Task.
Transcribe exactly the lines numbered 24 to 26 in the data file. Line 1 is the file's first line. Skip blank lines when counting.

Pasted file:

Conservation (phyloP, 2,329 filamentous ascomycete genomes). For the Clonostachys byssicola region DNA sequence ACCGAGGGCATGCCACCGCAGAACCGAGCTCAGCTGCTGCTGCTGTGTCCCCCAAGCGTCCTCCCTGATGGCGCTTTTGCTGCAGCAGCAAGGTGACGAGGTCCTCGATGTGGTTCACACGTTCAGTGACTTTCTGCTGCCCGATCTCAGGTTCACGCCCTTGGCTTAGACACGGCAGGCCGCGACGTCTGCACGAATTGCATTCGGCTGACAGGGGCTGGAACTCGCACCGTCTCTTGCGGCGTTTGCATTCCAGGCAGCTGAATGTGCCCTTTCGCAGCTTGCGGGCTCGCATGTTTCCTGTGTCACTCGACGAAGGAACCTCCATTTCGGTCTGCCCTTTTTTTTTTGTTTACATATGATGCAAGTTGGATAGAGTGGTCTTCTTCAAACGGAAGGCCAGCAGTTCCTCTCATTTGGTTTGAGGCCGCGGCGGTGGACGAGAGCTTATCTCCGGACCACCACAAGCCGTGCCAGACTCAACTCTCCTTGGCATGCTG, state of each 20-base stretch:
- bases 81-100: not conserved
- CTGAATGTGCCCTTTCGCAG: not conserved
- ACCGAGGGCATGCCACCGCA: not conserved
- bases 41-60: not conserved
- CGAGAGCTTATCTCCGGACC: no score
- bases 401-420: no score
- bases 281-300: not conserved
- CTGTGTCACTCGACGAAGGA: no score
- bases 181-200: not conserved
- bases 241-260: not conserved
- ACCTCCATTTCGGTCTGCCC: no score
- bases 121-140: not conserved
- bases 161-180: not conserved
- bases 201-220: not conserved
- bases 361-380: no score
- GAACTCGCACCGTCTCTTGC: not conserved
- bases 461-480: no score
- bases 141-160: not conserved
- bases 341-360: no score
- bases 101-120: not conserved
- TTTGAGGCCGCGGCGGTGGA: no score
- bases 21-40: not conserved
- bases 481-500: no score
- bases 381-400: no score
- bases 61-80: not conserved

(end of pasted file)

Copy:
- bases 481-500: no score
- bases 381-400: no score
- bases 61-80: not conserved